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Home » Food

Beef Cheeks

Submitted by on January 16, 2016 – 11:14 pm | 582 views

Things like beef cheeks seem to always be on my mind when I want to eat something “exotic”. Most of my friends think I’m crazy for eating the head portion of any animal. Again, these are the friends who think meat with bones is exotic. You can’t ding me too much on wanting the strange parts because the strange parts have all the flavor…just like in the onglet. The onglet isn’t as exotic as face but you can only get it if you special order it or know of a butcher that saves those pieces for you.

So now I’m craving beef cheeks. The train of thought was December, Christmas, Dinner, what can we serve that’s different, German invasion of France, France ran out of food, Ratatouille, they ate the animals in the zoo, and what was on that menu. Yes, it was a long train of thought but now I’m hungry. Well, not so hungry after learning what animals were in the zoo and what Alexandre Étienne Choron decided to make for dinner.

A little more history, German invaded France, beat up Napoleon, and now France was starving. The residents ate their dogs, their cats, and moved onto rats. While the rats seems like a normal staple, the zoo was running out of money to maintain the health of the animals and decided they had to put them down. And then this is where Choron comes into the story and decides to make a meal to remember. The menu included things like elephant soup, stuffed donkey head, kangaroo somethings, and bear steaks. For some reason, the lions and hippos were off the list. Apparently hippos and lions were off the list.

Menu-siegedeparisWould I eat it? Not sure. I think they also served roasted cats surrounded by rats. I guess I do have a limit on the things I would or would not eat. I’m putting peacocks on this list of things that I wouldn’t eat. As much as birds are birds, I’m not sure I could do it. But I would do beef cheek. The best way I’ve had it prepared is by braising it until tender. Here’s one of my recipes.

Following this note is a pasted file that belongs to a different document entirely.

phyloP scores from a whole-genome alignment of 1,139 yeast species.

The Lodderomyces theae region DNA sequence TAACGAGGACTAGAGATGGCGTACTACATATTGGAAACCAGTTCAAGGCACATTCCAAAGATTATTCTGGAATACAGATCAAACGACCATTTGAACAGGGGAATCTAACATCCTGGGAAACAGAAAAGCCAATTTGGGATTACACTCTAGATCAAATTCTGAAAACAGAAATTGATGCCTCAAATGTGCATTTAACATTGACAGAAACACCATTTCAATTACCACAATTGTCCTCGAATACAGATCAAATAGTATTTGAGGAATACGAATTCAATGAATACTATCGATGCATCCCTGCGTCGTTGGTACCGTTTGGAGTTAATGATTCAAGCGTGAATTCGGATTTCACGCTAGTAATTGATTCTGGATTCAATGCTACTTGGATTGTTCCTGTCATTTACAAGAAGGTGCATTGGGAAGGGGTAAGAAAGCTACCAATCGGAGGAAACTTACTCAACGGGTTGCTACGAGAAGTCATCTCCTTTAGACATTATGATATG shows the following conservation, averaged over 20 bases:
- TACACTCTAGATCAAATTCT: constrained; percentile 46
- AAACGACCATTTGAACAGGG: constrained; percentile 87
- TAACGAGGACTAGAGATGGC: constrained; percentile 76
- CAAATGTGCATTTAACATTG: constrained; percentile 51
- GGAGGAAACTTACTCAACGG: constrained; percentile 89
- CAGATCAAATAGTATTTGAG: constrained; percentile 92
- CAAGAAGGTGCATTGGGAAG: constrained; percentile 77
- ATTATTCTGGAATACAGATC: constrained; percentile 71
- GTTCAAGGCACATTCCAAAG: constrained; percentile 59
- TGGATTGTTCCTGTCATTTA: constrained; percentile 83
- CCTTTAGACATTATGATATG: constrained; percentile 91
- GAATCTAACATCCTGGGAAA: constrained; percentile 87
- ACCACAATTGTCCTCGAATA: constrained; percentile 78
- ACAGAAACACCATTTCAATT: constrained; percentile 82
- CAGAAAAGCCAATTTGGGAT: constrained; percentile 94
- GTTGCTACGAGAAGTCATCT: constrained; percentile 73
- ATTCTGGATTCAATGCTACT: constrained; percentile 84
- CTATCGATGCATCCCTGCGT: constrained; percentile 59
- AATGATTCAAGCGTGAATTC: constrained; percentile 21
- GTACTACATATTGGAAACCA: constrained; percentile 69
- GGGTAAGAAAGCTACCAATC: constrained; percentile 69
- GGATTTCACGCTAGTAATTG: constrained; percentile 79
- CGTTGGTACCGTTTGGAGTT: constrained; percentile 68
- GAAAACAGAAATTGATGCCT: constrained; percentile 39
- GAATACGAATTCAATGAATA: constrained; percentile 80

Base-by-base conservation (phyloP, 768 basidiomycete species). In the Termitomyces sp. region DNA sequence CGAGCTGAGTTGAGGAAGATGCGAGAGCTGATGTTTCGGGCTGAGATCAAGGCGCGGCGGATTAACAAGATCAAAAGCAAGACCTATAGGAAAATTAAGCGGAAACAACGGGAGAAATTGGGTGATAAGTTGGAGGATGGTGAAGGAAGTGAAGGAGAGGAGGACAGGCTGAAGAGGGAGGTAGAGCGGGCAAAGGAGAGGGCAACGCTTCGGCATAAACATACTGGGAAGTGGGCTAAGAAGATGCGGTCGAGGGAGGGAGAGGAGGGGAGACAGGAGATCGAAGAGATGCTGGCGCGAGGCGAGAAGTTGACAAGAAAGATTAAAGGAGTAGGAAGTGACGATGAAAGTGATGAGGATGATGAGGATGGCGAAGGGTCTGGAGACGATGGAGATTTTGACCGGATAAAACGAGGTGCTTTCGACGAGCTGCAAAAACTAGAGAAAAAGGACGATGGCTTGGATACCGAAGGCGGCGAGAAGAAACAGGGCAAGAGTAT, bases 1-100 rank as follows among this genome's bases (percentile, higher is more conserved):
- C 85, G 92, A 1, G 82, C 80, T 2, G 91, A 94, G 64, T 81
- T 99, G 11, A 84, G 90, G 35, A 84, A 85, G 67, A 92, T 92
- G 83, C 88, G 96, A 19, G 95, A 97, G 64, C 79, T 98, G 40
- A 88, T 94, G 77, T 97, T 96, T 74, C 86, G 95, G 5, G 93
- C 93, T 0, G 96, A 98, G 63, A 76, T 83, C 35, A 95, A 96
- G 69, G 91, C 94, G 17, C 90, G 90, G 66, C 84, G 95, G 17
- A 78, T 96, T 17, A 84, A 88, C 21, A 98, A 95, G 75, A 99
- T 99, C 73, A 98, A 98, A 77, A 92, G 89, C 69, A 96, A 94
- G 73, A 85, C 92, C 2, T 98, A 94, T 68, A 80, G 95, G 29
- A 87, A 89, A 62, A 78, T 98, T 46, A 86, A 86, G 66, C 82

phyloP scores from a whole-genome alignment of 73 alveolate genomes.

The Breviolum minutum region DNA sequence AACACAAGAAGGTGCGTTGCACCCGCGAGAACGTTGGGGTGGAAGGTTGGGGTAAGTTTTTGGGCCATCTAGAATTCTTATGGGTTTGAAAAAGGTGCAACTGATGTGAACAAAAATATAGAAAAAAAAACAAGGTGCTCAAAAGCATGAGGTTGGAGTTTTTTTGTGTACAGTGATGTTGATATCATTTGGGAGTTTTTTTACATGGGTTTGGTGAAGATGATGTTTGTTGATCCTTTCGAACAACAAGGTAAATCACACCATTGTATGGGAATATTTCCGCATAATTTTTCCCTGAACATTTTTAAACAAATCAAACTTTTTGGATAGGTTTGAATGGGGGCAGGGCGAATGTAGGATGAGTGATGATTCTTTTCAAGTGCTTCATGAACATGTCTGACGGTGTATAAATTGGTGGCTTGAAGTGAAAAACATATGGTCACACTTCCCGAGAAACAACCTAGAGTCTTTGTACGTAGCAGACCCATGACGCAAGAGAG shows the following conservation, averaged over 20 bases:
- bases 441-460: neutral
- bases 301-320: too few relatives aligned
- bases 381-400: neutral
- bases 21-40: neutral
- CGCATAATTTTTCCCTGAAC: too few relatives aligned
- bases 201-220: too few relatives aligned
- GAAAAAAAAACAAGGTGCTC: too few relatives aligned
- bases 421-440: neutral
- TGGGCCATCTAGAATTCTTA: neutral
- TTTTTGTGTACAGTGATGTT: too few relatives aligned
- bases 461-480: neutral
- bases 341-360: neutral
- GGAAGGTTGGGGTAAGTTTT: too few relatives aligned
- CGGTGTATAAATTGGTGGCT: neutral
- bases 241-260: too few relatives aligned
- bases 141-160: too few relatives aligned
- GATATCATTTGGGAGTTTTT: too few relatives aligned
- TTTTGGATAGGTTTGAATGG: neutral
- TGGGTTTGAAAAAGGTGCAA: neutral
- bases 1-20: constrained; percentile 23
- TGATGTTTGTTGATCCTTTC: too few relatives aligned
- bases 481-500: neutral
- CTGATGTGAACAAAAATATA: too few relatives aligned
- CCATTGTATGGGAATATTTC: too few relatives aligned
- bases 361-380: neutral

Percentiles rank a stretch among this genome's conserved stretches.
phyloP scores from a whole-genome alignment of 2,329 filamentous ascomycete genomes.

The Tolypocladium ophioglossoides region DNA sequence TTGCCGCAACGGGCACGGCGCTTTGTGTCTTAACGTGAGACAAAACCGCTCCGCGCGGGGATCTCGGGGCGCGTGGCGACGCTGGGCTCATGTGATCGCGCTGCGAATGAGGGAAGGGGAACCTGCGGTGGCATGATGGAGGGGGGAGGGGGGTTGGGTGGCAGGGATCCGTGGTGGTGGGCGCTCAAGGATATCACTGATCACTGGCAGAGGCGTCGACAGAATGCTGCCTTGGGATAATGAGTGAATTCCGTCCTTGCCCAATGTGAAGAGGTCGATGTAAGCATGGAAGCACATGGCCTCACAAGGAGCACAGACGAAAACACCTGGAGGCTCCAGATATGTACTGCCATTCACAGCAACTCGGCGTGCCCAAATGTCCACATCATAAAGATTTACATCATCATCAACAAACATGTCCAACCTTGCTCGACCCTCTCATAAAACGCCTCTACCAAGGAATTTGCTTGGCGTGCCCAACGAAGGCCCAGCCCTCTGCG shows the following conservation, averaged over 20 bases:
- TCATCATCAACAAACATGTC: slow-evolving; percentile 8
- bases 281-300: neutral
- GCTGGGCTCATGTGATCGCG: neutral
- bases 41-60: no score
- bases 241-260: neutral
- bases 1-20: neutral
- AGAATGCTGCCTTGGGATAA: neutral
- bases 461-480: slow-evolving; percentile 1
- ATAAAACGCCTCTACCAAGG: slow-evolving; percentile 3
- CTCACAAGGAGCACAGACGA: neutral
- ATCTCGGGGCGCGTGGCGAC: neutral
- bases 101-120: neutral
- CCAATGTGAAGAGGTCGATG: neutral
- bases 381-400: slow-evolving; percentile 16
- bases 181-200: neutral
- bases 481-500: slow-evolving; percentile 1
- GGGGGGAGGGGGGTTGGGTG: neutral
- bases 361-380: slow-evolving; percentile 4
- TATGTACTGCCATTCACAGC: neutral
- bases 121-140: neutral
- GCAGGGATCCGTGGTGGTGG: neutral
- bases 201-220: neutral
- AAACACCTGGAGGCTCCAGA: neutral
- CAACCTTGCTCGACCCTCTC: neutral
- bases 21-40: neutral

4 tablespoons extra-virgin olive oil
4 (12-oz) beef cheeks, trimmed of excess fat
1 medium onion, finely chopped
1 medium carrot, finely chopped
1/2 celery rib, finely chopped
1/2 teaspoon unsweetened cocoa powder
2 cups red wine (your favorite red wine)
1 (28- to 32-oz) can whole tomatoes including juice, chopped (3 cups)
1 1/2 teaspoons salt
1 teaspoon black pepper
2 tablespoons flour

Heat 2 tablespoons oil in an ovenproof 6-quart wide heavy pot over moderately high heat until hot but not smoking. While oil is heating, pat beef cheeks dry, season with salt and pepper and dust with the flour. Brown beef, without crowding, on all sides, about 20 minutes total, and transfer with tongs to a bowl. Pour off fat from pot, then add remaining 2 tablespoons oil and cook onion, carrot, and celery over moderately low heat, stirring occasionally, until softened, about 10 minutes.

Preheat oven to 325°F.

Stir cocoa powder into vegetable mixture, then add wine and scrape up any brown bits. Increase heat to high and boil until liquid is reduced by half, about 10 minutes.

Return cheeks (with any juices) to pot and add tomatoes with juice, salt, and pepper. Bring to a simmer, then braise, covered, in middle of oven until very tender, about 3 hours.

Personally, I like mine with bread to soak up the sauce or a golden mashed potato.


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